Sound is a fundamental and rich source of information, yet often overlooked. It is physical, sensorial, and emotional, as well as social, cultural, and environmental. Sound contributes to the transformation of our experiences, environments, and cultures.

Whether treated as a problem (i.e. noise pollution) or an opportunity (i.e. sound healing), sound is with us all the time, contributing to the transformation of our experiences, environments, and cultures.

In Loughborough University, sound-related research is conducted by researchers in engineering, design, art and social sciences. For instance, Valerie Pinfield (Chemical Engineering) leads the Computational Acoustics Special Interest Group for the EPSRC-sponsored Acoustics Network; Hua Dong (Design) initiated multidisiplinary projects on music-design-performance with Trossingen University of Music and published the DVD 'Sound Bridge'; and Paul Lepper (Mechancial, Electrical and Manufacturing Engineering) is on the Council for the UK Institute of Acoustics. He will host the International Conference on Bio-Acoustics in 2019. I naddition, Loughborough Radar has recently commissioned three artists for an ambitious programme of musical, artistic and geographic exploration that looks at music's ability to transport listeners to new worlds.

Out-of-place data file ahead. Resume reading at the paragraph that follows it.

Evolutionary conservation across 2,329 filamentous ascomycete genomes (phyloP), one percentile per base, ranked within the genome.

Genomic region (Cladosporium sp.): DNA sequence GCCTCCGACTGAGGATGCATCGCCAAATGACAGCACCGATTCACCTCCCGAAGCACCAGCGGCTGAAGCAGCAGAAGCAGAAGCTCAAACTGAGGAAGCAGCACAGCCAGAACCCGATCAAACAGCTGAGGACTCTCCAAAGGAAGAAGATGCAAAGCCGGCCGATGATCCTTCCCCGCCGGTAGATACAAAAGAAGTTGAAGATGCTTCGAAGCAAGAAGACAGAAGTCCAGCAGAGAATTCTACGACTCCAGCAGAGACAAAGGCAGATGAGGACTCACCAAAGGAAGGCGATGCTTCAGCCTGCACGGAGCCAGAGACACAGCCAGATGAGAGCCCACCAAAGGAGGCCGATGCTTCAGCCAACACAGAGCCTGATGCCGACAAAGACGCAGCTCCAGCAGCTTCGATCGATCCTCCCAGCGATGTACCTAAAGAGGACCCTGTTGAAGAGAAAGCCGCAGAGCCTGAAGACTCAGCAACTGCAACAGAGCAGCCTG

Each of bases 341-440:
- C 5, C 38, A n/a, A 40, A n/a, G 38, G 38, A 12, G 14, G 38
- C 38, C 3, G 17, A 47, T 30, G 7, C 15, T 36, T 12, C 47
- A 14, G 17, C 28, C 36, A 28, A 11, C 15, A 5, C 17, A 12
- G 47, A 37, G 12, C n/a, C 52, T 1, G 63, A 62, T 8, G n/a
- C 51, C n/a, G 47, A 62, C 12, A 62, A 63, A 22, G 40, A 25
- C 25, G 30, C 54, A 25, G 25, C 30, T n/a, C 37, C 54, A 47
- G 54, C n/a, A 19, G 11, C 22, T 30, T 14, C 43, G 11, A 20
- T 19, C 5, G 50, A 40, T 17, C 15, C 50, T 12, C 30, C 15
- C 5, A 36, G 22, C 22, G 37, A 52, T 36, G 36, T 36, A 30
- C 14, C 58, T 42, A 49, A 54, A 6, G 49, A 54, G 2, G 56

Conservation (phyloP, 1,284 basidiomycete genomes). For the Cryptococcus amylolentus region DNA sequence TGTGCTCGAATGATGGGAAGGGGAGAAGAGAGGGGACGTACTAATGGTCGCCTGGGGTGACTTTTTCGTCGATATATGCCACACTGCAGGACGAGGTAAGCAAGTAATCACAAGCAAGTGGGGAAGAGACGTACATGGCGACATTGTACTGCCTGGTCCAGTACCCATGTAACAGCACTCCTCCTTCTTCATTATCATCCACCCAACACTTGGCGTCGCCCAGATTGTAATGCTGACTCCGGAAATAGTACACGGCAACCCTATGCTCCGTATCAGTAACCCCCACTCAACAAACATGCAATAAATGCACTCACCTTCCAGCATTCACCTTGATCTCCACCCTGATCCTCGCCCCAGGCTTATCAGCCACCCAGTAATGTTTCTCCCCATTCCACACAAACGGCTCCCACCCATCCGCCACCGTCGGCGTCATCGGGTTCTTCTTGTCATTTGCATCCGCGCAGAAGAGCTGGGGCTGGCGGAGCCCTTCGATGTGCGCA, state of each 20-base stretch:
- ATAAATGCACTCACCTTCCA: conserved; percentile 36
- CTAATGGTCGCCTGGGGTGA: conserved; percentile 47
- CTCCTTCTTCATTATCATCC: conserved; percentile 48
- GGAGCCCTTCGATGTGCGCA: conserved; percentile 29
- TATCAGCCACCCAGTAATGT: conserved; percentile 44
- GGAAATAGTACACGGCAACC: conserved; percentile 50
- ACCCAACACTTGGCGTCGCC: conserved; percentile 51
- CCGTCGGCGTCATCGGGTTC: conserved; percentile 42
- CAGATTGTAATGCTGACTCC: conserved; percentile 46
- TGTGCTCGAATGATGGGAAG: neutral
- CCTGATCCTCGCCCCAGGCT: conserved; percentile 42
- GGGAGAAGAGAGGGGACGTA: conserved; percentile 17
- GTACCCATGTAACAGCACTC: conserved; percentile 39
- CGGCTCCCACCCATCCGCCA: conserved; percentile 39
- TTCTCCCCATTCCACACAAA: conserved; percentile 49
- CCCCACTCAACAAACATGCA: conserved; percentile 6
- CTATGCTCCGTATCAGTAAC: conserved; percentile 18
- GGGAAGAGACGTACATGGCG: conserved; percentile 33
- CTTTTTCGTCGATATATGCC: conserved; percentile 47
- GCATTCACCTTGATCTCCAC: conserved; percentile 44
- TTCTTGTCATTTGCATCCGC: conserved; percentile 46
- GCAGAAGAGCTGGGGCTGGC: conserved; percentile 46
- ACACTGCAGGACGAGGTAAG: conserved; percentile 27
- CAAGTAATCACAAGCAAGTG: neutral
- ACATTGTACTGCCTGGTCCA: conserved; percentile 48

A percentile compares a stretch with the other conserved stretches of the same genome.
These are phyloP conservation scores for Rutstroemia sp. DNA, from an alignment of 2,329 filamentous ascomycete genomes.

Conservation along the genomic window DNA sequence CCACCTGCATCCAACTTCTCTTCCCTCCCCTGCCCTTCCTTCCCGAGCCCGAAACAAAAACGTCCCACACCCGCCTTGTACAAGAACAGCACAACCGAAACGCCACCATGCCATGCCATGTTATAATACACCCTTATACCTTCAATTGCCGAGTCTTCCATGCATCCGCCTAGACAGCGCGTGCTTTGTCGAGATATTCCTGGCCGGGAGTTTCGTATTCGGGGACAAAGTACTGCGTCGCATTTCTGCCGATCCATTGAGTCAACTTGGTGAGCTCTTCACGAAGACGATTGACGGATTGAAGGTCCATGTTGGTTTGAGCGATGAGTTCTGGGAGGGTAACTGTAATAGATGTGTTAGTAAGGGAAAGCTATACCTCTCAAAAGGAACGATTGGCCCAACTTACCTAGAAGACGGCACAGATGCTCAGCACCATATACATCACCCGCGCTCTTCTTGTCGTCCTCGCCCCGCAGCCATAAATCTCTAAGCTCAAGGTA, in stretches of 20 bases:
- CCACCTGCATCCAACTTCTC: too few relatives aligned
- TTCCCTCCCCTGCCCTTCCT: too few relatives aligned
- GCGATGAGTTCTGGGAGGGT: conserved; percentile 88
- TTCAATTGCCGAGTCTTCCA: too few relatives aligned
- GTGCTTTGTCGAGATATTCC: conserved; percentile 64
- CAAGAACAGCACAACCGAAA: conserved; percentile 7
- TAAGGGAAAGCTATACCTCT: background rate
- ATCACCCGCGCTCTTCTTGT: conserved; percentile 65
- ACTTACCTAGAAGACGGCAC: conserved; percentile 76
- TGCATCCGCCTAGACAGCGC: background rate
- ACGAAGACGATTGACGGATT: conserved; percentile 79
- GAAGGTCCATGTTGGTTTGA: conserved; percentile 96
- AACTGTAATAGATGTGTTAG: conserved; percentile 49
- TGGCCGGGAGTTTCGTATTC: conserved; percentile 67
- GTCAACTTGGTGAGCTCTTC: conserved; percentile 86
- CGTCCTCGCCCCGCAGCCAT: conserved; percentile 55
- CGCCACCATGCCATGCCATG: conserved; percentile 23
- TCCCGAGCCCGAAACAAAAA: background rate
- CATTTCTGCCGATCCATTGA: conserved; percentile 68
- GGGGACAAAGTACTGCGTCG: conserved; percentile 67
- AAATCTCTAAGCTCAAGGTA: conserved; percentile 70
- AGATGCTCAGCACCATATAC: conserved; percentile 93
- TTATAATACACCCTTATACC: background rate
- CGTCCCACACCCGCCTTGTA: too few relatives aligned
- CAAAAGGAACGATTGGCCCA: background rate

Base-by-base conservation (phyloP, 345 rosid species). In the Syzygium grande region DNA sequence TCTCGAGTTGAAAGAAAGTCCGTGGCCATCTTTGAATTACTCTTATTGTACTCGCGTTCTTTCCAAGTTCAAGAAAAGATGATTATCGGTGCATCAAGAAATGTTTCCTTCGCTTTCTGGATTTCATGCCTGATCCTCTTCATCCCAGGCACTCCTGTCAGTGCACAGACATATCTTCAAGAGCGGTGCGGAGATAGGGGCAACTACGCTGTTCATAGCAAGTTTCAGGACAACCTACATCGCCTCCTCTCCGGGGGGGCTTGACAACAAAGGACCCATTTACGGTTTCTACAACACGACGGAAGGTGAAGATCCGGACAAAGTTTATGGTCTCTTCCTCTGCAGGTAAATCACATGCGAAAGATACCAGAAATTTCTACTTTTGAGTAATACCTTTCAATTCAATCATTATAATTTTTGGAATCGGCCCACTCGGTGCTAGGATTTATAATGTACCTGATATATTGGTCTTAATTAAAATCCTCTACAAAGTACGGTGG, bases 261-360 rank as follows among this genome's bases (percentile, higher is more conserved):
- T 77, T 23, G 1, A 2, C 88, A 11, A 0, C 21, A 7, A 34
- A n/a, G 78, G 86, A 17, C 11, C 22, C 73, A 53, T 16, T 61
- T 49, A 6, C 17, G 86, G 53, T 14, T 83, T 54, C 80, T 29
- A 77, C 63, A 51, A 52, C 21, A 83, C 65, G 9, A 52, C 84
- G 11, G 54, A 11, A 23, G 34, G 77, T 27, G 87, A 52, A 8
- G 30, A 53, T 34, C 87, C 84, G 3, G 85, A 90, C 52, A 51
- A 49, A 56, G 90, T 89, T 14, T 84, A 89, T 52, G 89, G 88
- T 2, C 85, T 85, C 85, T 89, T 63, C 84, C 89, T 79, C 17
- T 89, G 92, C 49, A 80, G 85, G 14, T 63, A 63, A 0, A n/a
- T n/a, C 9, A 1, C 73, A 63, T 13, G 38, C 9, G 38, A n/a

Sound-related research underpins key technology areas such as healthcare, manufacturing, transport, energy, safety, and digital communications and is strongly supported by the UK research councils. In the newly founded 'Acoustic Network' (EPSRC network grant, 2017-2020), Loughborough University has been recognised as a leading institution.

Visiting fellows